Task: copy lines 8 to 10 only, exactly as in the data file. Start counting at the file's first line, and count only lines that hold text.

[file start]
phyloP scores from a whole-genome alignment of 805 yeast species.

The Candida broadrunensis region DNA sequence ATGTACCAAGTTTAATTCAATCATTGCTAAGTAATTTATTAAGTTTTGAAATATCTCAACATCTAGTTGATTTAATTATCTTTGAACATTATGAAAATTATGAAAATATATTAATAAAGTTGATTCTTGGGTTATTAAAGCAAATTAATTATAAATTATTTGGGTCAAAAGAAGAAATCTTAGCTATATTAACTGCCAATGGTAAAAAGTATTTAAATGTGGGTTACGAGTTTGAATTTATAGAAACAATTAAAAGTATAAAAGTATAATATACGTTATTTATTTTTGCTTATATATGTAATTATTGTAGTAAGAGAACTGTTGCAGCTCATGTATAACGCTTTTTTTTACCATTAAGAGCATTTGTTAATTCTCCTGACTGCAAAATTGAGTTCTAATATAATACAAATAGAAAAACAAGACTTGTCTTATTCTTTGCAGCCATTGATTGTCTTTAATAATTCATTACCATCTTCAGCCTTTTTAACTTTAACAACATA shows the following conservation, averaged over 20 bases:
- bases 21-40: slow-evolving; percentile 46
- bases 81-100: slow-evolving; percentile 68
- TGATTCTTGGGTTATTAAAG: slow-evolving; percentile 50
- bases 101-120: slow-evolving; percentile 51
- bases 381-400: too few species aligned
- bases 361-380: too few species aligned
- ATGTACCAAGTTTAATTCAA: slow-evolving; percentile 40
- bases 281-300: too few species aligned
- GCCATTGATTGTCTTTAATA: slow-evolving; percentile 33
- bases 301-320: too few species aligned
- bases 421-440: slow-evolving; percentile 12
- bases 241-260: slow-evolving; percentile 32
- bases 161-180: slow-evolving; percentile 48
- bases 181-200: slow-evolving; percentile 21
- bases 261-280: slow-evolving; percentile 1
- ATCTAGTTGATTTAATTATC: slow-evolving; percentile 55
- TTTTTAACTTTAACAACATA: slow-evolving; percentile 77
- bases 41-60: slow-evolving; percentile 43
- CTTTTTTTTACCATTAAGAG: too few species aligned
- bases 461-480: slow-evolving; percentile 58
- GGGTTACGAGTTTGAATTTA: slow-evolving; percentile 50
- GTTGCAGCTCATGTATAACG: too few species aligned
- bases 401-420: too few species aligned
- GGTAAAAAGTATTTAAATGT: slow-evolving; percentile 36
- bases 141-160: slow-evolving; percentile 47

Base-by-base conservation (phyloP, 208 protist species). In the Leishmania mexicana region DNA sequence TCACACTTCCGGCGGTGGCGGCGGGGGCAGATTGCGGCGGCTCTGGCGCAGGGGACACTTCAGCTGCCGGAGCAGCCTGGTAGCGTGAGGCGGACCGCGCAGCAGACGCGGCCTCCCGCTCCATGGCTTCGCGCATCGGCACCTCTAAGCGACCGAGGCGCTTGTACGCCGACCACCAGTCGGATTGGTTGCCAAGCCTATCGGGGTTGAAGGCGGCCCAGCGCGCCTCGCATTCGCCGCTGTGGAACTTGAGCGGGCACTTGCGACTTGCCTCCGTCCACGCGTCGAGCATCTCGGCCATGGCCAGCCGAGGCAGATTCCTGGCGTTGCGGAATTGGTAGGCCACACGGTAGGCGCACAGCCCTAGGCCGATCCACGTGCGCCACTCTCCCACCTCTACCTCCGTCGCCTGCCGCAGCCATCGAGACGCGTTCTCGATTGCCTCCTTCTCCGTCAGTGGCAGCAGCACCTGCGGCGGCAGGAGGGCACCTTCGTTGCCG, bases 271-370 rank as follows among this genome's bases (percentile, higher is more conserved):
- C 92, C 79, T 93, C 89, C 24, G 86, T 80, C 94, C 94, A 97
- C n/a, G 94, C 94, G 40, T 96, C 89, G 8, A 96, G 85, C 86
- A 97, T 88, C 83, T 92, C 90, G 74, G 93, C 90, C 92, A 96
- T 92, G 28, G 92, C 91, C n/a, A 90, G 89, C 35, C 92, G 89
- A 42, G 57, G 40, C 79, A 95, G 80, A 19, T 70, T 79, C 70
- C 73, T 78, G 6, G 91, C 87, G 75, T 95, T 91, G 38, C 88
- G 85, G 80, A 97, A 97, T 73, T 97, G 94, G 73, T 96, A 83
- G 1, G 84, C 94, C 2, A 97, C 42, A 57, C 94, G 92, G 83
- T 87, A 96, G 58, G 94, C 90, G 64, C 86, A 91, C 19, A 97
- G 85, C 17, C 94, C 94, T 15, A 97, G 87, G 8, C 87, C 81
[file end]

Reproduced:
- bases 361-380: too few species aligned
- ATGTACCAAGTTTAATTCAA: slow-evolving; percentile 40
- bases 281-300: too few species aligned